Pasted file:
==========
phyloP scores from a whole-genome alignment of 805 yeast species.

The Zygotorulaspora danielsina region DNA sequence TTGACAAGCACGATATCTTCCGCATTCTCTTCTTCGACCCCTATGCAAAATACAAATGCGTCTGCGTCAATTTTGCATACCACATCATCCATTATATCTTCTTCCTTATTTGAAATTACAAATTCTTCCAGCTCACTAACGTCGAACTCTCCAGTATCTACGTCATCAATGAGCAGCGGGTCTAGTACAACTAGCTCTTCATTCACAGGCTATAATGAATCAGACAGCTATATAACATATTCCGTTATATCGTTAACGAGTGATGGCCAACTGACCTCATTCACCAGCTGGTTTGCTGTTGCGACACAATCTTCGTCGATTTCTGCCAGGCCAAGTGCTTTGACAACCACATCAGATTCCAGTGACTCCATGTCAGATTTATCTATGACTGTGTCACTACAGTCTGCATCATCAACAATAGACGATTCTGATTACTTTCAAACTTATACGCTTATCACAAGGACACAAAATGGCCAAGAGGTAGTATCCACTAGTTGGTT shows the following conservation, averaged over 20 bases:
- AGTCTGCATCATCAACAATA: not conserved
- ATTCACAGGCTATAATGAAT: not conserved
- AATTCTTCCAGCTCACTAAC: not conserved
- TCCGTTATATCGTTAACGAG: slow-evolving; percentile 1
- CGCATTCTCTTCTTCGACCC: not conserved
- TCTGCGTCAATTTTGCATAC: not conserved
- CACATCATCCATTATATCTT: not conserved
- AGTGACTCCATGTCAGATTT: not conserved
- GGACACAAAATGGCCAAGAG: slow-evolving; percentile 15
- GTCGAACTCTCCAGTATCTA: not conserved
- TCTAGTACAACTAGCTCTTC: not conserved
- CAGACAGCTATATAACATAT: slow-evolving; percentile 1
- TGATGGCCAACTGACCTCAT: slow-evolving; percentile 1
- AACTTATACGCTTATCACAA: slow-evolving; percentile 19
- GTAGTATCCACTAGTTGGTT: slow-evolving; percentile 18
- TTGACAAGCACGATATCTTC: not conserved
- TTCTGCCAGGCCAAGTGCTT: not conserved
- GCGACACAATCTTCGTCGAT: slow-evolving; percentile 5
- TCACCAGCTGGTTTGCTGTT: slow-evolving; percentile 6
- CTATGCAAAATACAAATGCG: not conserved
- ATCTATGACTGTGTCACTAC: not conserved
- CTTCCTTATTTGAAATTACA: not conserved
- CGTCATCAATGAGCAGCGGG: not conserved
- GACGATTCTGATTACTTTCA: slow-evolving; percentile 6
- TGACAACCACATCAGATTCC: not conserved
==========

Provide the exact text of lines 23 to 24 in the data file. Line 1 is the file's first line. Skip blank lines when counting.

- ATCTATGACTGTGTCACTAC: not conserved
- CTTCCTTATTTGAAATTACA: not conserved